There are worse places to have the 24-hour flu

It was sad to say goodbye to my family at the end of five magical days together, which is rare. Most families I know would be at each other's throats by day two but as far as I know, there was no drama to speak of (kinda boring right?) Who knows when we will all be together again, but it was an unforgettable week during which I got to get to know the younger generation better and party with the older. The blow was also softened by the fact that I was headed to Mexico City with two cousins and an aunt and uncle, where I am now. I'll save that adventure for another day. 

Monday, January 9, 2017

La Vida Buena

Costa Rica is dreamy. If you're looking for a destination with warm weather, warm water, nice waves, good infrastructure and easy accessibility and the exotic experience of monkeys, parrots, rainforests and waterfalls, Costa Rica is the spot. It is a beautiful, tropical country that is very easy to travel to and around. 

Back in Mal Pais, which is more off the beaten path (as far as Costa Rica is concerned) people wrinkled their noses when Kera and I told them we were going to Jacó for a few nights. "Watch your valuables", they told us. "Don't go out alone at night. Lots of people come from San Jose to steal from tourists there. It's the Las Vegas of Costa Rica. You might as well be in Miami." So we heard lots of good things about the place before we even left Mal Pais. 

However, you never truly know unless you go, and we weren't about to change our travel plans based on some haphazard opinions. Plus, it made for a nice loop through the country, was on the way back to San Jose and my friend Marie who I met in Peru was meeting us there, so we ventured out. We took the jet boat from Montezuma to Jacó on a hot and glassy morning which was a fun and easy ride. It took about an hour to get across to the mainland, and you can't argue with door to door service. 


Kera and I arrived in Jacó clutching out passports and watching our backs, but after walking down the Main Street we both had the same thought, "This place is cute!" Sure, kind of touristy, lots of kitsch shops all selling the exact same thing, bars and strip clubs, a few high rise hotels and casinos, but it reminded me of Rosarito or any other beach town that caters to tourists on a quick getaway from knee deep snow.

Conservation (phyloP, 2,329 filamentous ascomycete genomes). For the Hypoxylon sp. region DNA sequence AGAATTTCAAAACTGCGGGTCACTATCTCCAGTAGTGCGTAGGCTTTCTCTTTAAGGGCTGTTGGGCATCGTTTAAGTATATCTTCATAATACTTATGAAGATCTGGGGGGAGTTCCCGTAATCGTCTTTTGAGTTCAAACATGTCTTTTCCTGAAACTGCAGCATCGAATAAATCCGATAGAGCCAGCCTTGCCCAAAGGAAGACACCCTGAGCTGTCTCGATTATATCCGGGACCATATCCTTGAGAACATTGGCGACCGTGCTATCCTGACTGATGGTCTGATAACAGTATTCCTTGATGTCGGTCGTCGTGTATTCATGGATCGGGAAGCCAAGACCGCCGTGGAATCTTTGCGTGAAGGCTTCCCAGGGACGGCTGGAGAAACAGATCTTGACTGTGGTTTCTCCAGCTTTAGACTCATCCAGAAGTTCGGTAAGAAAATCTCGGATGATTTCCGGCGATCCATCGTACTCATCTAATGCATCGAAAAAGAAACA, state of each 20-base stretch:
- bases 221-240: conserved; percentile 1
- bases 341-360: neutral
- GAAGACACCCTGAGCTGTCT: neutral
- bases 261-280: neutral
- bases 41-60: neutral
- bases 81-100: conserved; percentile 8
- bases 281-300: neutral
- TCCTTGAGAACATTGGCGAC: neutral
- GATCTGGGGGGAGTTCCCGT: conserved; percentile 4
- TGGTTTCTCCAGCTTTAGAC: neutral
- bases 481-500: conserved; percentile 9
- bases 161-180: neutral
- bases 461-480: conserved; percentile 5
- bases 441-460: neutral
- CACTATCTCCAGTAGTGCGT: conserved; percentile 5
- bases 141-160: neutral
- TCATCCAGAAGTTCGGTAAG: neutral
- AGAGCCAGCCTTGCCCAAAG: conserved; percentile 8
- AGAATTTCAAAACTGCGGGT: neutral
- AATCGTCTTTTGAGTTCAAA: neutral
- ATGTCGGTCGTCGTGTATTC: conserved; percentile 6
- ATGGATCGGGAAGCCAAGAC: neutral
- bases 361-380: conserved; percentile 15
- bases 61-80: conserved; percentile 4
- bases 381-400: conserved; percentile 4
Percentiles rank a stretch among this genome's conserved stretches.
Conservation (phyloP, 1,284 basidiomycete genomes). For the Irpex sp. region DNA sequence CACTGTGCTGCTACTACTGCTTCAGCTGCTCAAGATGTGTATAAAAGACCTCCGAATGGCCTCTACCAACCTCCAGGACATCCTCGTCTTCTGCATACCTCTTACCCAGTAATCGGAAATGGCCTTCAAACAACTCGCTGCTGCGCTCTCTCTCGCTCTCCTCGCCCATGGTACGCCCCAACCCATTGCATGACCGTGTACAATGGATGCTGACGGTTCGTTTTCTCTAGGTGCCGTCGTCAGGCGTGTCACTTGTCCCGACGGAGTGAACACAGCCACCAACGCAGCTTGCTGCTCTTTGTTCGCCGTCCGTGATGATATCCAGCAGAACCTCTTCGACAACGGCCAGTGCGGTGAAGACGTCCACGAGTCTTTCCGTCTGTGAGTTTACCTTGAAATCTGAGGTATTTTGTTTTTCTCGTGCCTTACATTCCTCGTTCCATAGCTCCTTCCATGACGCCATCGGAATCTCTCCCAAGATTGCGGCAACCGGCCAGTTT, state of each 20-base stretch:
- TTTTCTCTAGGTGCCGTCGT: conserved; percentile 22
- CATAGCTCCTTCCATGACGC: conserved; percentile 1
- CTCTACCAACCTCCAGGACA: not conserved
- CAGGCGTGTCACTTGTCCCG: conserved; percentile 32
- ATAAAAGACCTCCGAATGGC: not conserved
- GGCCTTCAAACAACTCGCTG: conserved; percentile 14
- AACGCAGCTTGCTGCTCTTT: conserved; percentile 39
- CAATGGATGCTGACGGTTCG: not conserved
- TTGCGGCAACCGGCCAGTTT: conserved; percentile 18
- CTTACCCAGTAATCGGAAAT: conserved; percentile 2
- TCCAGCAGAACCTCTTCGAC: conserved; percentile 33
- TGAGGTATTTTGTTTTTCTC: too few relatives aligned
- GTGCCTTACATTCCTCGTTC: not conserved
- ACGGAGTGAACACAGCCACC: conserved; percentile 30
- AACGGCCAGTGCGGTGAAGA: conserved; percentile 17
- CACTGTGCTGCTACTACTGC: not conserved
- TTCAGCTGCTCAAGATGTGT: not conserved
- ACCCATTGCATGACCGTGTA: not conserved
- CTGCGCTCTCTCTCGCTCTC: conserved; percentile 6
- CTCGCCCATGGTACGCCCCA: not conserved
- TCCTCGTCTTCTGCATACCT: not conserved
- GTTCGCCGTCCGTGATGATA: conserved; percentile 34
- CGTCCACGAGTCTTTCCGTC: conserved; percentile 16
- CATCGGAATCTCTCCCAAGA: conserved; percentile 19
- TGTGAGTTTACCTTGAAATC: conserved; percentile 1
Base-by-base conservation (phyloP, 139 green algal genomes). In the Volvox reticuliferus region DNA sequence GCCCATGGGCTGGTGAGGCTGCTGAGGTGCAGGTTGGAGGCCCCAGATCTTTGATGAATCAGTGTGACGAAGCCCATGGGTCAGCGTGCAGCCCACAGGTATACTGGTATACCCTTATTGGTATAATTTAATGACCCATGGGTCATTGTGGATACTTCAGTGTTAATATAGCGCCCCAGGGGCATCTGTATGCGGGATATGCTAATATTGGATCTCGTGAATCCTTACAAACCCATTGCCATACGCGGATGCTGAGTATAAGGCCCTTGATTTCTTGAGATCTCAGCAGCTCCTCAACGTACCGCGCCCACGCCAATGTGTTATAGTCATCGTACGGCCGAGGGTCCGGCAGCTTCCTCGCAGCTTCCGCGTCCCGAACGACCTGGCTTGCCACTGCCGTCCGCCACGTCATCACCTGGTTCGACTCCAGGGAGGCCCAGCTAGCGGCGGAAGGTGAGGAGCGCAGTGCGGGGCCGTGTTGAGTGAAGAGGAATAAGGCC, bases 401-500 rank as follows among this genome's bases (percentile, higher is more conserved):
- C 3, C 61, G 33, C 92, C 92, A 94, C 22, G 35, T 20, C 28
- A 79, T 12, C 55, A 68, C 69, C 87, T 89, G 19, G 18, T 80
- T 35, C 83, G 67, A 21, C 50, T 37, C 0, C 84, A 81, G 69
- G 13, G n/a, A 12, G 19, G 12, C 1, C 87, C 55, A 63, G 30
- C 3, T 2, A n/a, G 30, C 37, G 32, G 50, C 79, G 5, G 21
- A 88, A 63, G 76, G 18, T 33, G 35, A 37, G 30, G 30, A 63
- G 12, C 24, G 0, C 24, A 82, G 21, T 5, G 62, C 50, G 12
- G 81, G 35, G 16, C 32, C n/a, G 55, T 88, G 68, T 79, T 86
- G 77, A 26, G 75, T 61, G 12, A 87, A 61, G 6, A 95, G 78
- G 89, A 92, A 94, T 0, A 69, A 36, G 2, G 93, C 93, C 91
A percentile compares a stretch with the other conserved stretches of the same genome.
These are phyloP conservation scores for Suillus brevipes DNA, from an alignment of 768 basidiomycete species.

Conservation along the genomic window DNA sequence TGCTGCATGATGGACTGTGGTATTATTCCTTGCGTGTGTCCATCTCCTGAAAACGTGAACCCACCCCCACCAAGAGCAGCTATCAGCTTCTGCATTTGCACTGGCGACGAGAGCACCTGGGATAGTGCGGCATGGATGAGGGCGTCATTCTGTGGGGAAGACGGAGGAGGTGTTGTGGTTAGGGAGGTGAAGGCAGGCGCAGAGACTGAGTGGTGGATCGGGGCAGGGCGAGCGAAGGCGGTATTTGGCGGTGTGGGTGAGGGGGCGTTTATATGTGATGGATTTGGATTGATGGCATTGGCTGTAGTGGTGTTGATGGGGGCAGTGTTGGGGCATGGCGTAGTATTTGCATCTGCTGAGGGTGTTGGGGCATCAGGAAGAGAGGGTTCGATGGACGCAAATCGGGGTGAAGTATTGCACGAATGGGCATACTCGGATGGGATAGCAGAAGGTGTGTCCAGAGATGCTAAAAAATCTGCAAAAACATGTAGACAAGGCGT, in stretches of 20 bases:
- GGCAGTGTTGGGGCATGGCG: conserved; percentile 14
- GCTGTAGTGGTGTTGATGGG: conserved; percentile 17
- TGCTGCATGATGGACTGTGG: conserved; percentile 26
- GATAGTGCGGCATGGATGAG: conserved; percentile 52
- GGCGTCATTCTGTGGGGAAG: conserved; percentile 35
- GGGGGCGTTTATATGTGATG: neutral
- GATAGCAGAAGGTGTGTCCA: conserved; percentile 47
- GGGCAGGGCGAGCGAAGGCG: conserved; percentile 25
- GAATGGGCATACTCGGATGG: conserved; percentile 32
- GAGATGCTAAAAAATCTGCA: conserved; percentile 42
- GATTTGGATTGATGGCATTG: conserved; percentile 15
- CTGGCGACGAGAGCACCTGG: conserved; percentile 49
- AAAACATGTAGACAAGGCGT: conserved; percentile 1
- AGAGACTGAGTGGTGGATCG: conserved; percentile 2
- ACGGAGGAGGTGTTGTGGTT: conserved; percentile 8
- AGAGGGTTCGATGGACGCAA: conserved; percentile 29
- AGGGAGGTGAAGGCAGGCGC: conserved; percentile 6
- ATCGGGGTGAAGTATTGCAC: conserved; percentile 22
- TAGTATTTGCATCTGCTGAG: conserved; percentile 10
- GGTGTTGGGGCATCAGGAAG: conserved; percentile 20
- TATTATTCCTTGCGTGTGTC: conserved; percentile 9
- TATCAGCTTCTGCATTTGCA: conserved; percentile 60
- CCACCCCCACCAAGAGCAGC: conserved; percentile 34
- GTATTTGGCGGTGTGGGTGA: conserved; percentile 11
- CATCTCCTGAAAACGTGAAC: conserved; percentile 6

We checked into our hostel, Room2board -  your classic backpacker's hostel - waterslide into the pool, happy hour from 5-7, drinking games at 8, pizza on Wednesdays and a host of activities to do during the day. Everybody was friendly, our room was clean and cheap, and it was right on the beach. The surf was small but easy and friendly, which lends itself to drinking beers poolside all day while the tide comes up and surfing glassy waves at sunset. I know, it's a tough life, but someone has to support the local economy. 

We went out for Lady's Night that night (girls drink free) so you can imagine I was feeling fantastic for our 7am surf after three hours of sleep. A quick surf, a quick nap and then Marie showed up. Upon her arrival my hangover magically disappeared, so we spent the afternoon reminiscing about our time on the Inca Trail, drinking beers and going for an evening glass off surf session under an epic sunset. Like I said, Costa Rica is dreamy. 

The next day we surfed in the morning before getting ready to head back to San Jose. I was a bit melancholy as leaving Jacó meant the end of an epic stint in Costa Rica, but the blow was softened by Marie hosting me and Kera at her flat for our last night. Kera made us a nice dinner and we enjoyed each other's company for the last night for a little while. 

Costa Rica was great - surf eat drink sleep repeat - but it was absolutely the people that I met and spent time with that made it so special. There is something about meeting people from all over the world in an exotic location, sharing experiences and then making plans to do it again in the future that is so special. 

And now off to Cancun where I will meet up some of the people that I love most in the world. My sister Caity organized a Schneider family reunion over a year ago, and the time has come for us all to spend a week together in the lap of luxury. Just when I was getting a little homesick, my family is coming to me. It's hard to express how grateful I am for everything. 

Wednesday, January 4, 2017

Pura Vida Mai